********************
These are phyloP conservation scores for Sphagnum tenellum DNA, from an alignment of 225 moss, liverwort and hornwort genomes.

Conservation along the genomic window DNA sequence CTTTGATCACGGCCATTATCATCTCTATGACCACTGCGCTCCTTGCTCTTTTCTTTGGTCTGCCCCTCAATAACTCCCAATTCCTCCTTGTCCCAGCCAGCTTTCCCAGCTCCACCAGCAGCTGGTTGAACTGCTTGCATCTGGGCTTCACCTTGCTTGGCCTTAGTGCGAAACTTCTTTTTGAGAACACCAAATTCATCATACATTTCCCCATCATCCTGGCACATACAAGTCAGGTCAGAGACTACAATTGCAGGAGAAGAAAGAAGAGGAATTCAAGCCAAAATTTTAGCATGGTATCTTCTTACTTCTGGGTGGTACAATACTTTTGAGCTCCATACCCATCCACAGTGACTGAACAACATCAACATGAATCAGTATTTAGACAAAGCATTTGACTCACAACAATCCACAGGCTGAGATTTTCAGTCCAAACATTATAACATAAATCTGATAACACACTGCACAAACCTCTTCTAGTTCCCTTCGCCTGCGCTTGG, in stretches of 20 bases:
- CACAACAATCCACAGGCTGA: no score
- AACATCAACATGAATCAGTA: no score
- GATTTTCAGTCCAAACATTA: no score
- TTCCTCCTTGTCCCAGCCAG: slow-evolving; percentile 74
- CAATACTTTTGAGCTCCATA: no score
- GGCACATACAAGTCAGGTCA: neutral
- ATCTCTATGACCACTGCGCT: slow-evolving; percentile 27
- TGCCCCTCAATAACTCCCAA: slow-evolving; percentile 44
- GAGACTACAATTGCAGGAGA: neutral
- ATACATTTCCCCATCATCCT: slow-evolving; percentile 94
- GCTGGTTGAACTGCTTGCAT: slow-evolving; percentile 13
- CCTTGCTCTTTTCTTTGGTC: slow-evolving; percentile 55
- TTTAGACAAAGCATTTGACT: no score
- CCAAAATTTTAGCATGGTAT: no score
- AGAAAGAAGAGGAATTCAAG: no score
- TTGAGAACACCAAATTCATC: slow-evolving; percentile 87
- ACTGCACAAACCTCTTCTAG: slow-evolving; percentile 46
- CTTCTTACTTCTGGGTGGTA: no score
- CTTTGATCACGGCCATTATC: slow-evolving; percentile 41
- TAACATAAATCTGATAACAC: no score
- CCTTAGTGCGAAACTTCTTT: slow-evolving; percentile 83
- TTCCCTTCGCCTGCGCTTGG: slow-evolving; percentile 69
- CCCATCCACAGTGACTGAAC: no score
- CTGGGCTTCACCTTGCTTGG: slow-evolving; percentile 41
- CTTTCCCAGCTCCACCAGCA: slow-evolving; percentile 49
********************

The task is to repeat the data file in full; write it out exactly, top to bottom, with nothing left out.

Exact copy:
These are phyloP conservation scores for Sphagnum tenellum DNA, from an alignment of 225 moss, liverwort and hornwort genomes.

Conservation along the genomic window DNA sequence CTTTGATCACGGCCATTATCATCTCTATGACCACTGCGCTCCTTGCTCTTTTCTTTGGTCTGCCCCTCAATAACTCCCAATTCCTCCTTGTCCCAGCCAGCTTTCCCAGCTCCACCAGCAGCTGGTTGAACTGCTTGCATCTGGGCTTCACCTTGCTTGGCCTTAGTGCGAAACTTCTTTTTGAGAACACCAAATTCATCATACATTTCCCCATCATCCTGGCACATACAAGTCAGGTCAGAGACTACAATTGCAGGAGAAGAAAGAAGAGGAATTCAAGCCAAAATTTTAGCATGGTATCTTCTTACTTCTGGGTGGTACAATACTTTTGAGCTCCATACCCATCCACAGTGACTGAACAACATCAACATGAATCAGTATTTAGACAAAGCATTTGACTCACAACAATCCACAGGCTGAGATTTTCAGTCCAAACATTATAACATAAATCTGATAACACACTGCACAAACCTCTTCTAGTTCCCTTCGCCTGCGCTTGG, in stretches of 20 bases:
- CACAACAATCCACAGGCTGA: no score
- AACATCAACATGAATCAGTA: no score
- GATTTTCAGTCCAAACATTA: no score
- TTCCTCCTTGTCCCAGCCAG: slow-evolving; percentile 74
- CAATACTTTTGAGCTCCATA: no score
- GGCACATACAAGTCAGGTCA: neutral
- ATCTCTATGACCACTGCGCT: slow-evolving; percentile 27
- TGCCCCTCAATAACTCCCAA: slow-evolving; percentile 44
- GAGACTACAATTGCAGGAGA: neutral
- ATACATTTCCCCATCATCCT: slow-evolving; percentile 94
- GCTGGTTGAACTGCTTGCAT: slow-evolving; percentile 13
- CCTTGCTCTTTTCTTTGGTC: slow-evolving; percentile 55
- TTTAGACAAAGCATTTGACT: no score
- CCAAAATTTTAGCATGGTAT: no score
- AGAAAGAAGAGGAATTCAAG: no score
- TTGAGAACACCAAATTCATC: slow-evolving; percentile 87
- ACTGCACAAACCTCTTCTAG: slow-evolving; percentile 46
- CTTCTTACTTCTGGGTGGTA: no score
- CTTTGATCACGGCCATTATC: slow-evolving; percentile 41
- TAACATAAATCTGATAACAC: no score
- CCTTAGTGCGAAACTTCTTT: slow-evolving; percentile 83
- TTCCCTTCGCCTGCGCTTGG: slow-evolving; percentile 69
- CCCATCCACAGTGACTGAAC: no score
- CTGGGCTTCACCTTGCTTGG: slow-evolving; percentile 41
- CTTTCCCAGCTCCACCAGCA: slow-evolving; percentile 49